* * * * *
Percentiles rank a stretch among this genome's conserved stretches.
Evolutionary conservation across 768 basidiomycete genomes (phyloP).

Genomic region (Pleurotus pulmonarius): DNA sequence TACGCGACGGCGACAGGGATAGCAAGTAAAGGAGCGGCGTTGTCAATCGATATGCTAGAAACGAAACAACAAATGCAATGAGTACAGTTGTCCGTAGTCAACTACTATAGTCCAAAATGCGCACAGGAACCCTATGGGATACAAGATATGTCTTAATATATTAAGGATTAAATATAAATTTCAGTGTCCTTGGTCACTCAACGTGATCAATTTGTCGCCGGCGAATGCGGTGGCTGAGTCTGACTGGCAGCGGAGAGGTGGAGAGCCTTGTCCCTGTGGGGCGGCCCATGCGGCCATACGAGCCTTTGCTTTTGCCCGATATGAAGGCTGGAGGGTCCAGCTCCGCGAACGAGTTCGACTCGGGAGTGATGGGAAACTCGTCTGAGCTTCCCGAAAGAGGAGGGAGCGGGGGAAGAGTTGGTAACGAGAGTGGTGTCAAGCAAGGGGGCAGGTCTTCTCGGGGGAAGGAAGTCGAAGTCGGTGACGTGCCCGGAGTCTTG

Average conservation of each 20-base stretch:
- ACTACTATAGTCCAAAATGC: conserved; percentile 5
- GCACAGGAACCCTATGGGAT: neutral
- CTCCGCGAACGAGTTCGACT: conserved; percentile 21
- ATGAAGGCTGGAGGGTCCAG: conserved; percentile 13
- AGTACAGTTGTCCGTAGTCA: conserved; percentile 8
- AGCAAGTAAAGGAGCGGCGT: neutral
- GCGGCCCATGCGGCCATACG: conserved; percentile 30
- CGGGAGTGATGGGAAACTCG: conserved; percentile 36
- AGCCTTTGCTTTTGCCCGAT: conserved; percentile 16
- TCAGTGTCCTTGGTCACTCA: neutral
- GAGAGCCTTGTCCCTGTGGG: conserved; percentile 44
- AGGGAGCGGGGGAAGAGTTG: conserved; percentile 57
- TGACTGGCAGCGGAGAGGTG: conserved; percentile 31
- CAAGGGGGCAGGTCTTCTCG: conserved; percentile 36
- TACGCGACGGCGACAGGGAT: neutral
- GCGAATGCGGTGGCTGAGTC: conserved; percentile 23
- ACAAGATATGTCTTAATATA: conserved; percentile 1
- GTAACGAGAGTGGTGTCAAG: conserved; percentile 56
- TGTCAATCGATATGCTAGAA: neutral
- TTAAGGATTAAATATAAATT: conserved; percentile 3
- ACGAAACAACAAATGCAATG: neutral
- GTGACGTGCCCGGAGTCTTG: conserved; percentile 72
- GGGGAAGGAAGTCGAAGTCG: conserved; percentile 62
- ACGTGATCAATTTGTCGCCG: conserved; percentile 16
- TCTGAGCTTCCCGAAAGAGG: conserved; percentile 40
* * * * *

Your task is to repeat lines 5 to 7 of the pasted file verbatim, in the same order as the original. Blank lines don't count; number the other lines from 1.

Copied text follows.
- ACTACTATAGTCCAAAATGC: conserved; percentile 5
- GCACAGGAACCCTATGGGAT: neutral
- CTCCGCGAACGAGTTCGACT: conserved; percentile 21